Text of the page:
by Elaine Lindridge, mam and minister
‘Why use the sexist term ‘mam’ to describe what you think you’re doing?‘
This was asked of me recently when I was explaining some of my hopes for our District Pioneer Hub. Never shy of conflict I quickly responded with,
‘Why not? We’ve been using masculine terms for years,
maybe it’s time to redress the balance.’
Plus I’m not a man – although I was once called ‘Father’ by someone who was obviously confused to see a woman in a dog collar and didn’t have a clue how to address me!
When I had children there was no debate about what I would be called, I was always ‘mam’. As a proud Geordie it’s a term I don’t want to lose, but more than that, it always reminds me of the many mams who’ve gone before me. Not all of them had physically birthed new lives, but they most certainly had taught me what it means to be mam and to fill that much needed role of nurturing others. The term often carries with it not just an understanding of the role but an acceptance of parts of my region’s culture that has often favoured matriarchal traditions.
Generally speaking today, the role of mam differs little to that of most mothers. So what is it about mothering that can influence good practice, and in particular, what might a theology and practice based on mothering look like with regards to the oversight of pioneers? Perhaps a spiritual mam could employ some of the same skills that a biological mam uses in rearing children.
So what does mam do? The list is huge, but for the purposes of thinking about a spiritual mam looking after pioneers, the following are worth considering;
– she builds a home
– she offers safe space to grow
– she cleans up
– she teaches
– she cares
– she feeds
– she educates
– she plays
– she nurtures
– she ensures rest is taken
– she builds confidence
These speak to me of meeting some of the basic needs of a child and they are not too distant from the needs of pioneers. Pioneers too need somewhere to call home – a place where they feel safe enough to ‘be’ without having to constantly justify their existence. In that safe place they have the opportunity to question, learn and express doubt – all essential requisites for spiritual growth and development. Any mam will tell you that they need to make sure bedtime is adhered to in order for the child to have the much needed sleep they need to function without getting too grumpy and unreasonable! In a similar way, many in ministry need constant reminders to take time off, to rest and recuperate on a weekly basis. Food is obviously essential, and eating together is a deep way of expressing both our connectivity with God and one another. When a child makes mistakes, care is needed to ensure they know what went wrong and they learn from it. How often is that true for pioneers? As church, we’ve not been great at allowing room for failure and yet surely it is the place where we learn most. There is something very maternal about crafting an environment that allows (no, encourages!) risk taking and then gives the safe arms in which to learn from mistakes and failure. This safe place is also needed when hurt is experienced and the pioneer needs help. Like a child who falls and scuffs their knees, great love can be shown in helping them to stand again, get dusted down, dry the tears and say, ‘off you go again, you’ll be fine.’ Doing so instils confidence and nurtures growth. Mams sometimes need to give their children a little push to try something new – whether that be tasting a funny green vegetable or moving from the toddler park to the big kids park. That same encouragement is needed by pioneers – the gentle yet firm push to keep trying and to develop new skills as God leads them into new places. Followed by positive reinforcement after each new, brave and wobbly step is taken.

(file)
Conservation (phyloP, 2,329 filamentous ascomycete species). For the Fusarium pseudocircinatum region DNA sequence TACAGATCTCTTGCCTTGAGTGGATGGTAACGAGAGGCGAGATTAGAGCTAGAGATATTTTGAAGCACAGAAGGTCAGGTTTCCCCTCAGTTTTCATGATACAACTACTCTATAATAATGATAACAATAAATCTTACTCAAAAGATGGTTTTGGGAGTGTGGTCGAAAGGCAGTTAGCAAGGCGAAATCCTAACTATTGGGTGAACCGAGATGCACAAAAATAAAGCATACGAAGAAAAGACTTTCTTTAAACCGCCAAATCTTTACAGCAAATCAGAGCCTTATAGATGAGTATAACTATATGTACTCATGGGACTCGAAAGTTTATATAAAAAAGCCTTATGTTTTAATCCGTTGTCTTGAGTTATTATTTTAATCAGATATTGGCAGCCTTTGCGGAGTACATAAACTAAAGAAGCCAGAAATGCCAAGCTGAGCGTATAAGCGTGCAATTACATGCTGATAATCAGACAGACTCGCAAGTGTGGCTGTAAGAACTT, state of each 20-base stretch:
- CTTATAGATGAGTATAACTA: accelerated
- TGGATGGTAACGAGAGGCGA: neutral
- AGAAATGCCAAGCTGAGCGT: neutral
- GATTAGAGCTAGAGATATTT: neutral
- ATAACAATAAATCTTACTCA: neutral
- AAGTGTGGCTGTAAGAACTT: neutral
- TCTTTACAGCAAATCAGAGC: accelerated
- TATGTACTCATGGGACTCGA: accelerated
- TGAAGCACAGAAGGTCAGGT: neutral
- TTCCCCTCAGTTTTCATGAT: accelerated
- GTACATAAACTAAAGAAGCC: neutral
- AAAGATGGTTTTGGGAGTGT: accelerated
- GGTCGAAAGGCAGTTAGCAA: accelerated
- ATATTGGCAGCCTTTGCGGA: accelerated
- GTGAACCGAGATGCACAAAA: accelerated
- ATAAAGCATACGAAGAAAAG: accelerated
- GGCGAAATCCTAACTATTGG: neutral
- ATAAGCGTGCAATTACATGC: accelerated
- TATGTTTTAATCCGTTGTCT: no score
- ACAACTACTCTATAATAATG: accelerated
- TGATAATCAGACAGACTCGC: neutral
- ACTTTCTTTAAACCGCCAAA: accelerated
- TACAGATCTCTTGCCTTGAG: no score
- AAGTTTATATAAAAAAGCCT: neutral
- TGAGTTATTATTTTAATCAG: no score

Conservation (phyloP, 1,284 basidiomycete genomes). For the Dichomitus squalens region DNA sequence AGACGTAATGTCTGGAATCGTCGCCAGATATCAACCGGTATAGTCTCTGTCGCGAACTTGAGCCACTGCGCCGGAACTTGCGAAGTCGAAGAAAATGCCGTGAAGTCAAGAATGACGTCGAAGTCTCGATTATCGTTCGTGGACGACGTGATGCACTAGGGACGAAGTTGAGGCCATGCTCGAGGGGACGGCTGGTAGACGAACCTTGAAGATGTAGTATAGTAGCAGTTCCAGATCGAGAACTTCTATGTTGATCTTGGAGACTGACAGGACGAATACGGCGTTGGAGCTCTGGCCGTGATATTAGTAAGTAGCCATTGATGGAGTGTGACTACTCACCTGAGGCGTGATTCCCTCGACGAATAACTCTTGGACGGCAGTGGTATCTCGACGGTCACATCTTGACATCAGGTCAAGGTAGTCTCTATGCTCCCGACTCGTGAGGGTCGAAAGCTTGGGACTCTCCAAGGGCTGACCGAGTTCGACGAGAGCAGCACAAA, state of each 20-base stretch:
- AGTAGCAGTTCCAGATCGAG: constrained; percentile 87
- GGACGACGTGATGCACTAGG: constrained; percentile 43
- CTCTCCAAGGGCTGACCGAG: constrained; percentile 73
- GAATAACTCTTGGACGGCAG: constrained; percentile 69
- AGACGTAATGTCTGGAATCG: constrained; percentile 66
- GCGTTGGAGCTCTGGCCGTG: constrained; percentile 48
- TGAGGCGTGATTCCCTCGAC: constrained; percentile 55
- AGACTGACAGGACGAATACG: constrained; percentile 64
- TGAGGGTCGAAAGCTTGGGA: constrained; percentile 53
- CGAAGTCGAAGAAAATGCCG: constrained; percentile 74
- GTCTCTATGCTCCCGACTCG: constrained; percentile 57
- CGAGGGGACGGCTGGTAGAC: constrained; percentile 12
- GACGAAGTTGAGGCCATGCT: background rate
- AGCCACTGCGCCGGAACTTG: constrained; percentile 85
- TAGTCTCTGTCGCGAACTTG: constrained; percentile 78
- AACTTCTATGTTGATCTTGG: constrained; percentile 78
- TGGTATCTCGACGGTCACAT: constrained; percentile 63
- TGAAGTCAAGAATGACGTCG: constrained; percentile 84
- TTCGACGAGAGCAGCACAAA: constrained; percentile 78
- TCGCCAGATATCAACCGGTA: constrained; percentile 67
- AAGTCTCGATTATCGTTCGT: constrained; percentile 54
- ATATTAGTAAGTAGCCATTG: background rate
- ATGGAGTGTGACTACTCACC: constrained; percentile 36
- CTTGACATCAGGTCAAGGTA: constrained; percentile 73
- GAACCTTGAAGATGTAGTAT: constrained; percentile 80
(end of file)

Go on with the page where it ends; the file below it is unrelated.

All of this happens best in community. Some pioneers may feel unsure of themselves – many are not even keen to use the term pioneer to describe who they are and what they do. Meeting with others who have comparable experiences and are committed to one another can be one of the most wonderful places to be. Security comes from knowing you are accepted to such a degree that it is indeed safe, and expected, that you will grow, learn, fail, laugh and cry.
I cannot help but think of Susannah Wesley who is often referred to as the ‘Mother of Methodism’ (I don’t think John & Charles called her mam but who knows?). Susannah understood how important it was to provide a stable home for her children. Not only that, but she made sure each received a good education in the home. She devoted specific time to each of her children at a designated point each week – that essential one-to-one time was something Susannah scheduled long before the modern parenting manuals thought to suggest it.
In writing all of this I have discovered something new about being mam. To put it bluntly, God is my mam. It is God who does all of these things for me;
– God builds a home
– God offers me a safe space to grow
– God cleans me up
– God teaches me
– God cares
– God feeds me
– God educates
– God plays (oh yes!)
– God nurtures
– God reminds me to rest
– God builds confidence
Thanks mam 😊